For years, Secretaries of State for Health have studiously ignored one of the most corrosive regulations to the NHS: the European Working Time Directive. Although the EU is not supposed to have any remit over health, this ‘health and safety’ directive limits junior doctors’ hours to an average of 48 hours per week, with added ECJ judgements imposing compulsory immediate compensatory rest time should hours be breached – and ‘on-call’ time classed as work, even if the doctor is fast asleep. This rigid imposition is neither healthy, nor safe; with junior doctors complaining that it has led them to do illicit work to get sufficient hours of training in, unpaid, less supervised, resulting in them being more tired and less trained.
It has resulted in more hand-overs (when vital patient information can get misinterpreted or misplaced), and lost the NHS approximately 400,000 hours of surgical time a month. The ECJ rulings on doctors having to take immediate compensatory rest if they go over their allotted hours has cancelled countless clinics as doctors have been ordered to rest instead of operating on patients ready and prepared for their surgery. For patients, it has resulted in hardly ever seeing the same doctor twice, and overall many senior doctors say it is eroding the concept of professionalism in the NHS, pushing a ‘clock on, clock off’ mentality on trainees.
Doctors, trainees, MPs like myself, Andrea Leadsom and organisations like Open Europe have been vocal on what can literally be a fatal directive – it has already been listed as a contributory cause of death on at least one coroner’s report.
And Britain is not alone; across Europe, countries with less compunction about breaking the Euro-rules have been trying to by-pass this destructive regulation.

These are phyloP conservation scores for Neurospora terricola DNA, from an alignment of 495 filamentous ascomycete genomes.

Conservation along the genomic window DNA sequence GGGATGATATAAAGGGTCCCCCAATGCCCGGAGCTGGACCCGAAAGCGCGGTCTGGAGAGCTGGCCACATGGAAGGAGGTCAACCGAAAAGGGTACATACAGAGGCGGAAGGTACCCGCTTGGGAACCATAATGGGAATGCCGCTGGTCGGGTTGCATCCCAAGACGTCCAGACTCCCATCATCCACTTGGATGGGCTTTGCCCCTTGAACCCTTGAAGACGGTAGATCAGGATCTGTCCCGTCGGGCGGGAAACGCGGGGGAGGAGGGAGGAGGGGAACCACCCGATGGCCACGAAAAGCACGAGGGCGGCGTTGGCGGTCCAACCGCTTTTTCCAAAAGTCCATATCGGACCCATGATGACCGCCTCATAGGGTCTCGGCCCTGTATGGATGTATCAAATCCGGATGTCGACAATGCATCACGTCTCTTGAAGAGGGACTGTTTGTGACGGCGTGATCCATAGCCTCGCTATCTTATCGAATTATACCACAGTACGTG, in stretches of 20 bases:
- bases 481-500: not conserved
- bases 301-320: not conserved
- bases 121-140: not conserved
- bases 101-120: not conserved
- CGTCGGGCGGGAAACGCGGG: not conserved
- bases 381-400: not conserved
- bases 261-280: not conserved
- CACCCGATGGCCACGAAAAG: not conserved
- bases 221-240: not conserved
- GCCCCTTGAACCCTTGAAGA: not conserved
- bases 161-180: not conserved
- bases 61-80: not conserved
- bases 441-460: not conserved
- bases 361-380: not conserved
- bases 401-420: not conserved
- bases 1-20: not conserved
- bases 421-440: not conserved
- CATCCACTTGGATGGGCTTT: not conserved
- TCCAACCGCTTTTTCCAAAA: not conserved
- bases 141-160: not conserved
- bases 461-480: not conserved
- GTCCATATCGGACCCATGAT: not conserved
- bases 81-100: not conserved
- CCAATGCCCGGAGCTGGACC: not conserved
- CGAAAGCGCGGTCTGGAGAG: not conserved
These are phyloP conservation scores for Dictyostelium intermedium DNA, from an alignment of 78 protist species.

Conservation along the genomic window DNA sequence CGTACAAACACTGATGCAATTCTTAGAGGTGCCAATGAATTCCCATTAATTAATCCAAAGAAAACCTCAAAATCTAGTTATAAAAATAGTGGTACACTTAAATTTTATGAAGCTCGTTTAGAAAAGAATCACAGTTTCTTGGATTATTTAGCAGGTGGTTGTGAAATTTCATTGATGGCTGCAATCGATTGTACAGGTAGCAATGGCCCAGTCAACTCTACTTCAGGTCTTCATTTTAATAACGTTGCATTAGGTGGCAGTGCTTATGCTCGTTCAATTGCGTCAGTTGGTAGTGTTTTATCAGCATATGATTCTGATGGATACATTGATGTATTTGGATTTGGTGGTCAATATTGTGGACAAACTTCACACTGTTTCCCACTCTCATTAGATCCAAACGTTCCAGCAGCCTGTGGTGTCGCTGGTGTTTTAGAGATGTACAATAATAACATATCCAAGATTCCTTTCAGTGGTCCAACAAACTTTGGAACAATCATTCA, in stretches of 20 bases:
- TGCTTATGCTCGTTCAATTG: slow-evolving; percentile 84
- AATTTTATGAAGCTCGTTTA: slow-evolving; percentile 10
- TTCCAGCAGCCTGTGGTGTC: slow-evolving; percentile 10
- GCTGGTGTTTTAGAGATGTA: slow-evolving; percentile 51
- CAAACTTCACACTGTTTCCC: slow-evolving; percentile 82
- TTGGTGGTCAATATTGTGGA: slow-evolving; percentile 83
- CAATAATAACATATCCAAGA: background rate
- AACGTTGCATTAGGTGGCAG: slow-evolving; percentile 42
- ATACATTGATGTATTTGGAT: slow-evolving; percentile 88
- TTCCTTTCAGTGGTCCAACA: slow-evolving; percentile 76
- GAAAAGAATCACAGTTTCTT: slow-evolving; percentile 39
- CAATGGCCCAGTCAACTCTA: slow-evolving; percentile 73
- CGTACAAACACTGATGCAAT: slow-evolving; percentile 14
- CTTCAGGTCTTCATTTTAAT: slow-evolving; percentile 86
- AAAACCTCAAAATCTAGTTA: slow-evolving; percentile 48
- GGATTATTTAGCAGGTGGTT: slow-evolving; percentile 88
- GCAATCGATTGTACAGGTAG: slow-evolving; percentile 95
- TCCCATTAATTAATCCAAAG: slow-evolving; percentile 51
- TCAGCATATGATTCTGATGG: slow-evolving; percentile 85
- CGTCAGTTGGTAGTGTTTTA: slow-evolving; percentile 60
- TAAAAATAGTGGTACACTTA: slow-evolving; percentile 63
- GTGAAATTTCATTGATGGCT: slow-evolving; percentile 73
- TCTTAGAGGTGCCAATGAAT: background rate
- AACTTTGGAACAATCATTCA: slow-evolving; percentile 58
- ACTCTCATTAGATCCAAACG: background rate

But, thankfully, one secretary of state has at last grasped this toxic nettle. Jeremy Hunt bravely commissioned the Royal College of Surgeons to look at the impact of the directive, which was negotiated and introduced by Labour, and which has only recently taken full effect. The College came up with a number of recommendations. One of which, the Government has just embraced – encouraging junior doctors to exercise their opt-out from the directive.
The Royal College of Surgeons recommends an optimum of a 65 hour working week. No one wants a return to the 100 hour weeks of exhausted trainees; but that flexibility is vital.
The opt-out will help, but it is testament to the lunacy of the EU as currently articulated that a directive unpopular across Europe, which is costing lives, in an area over which the EU is not supposed to have a competency, can only be circumvented by encouraging junior doctors to opt out on an individual basis, and by trying to redefine working time and training time, as other countries have done.
Jeremy Hunt deserves full credit for listening to front-line staff and tackling this unsexy, but disastrous directive. When pen-pushing bureaucracy is literally fatal and a common-sense solution is almost impossible, you know that an organisation needs change. But how many coroners’ reports will it take for the EU to wake up to this reality?
Charlotte Leslie is Conservative MP for Bristol North West
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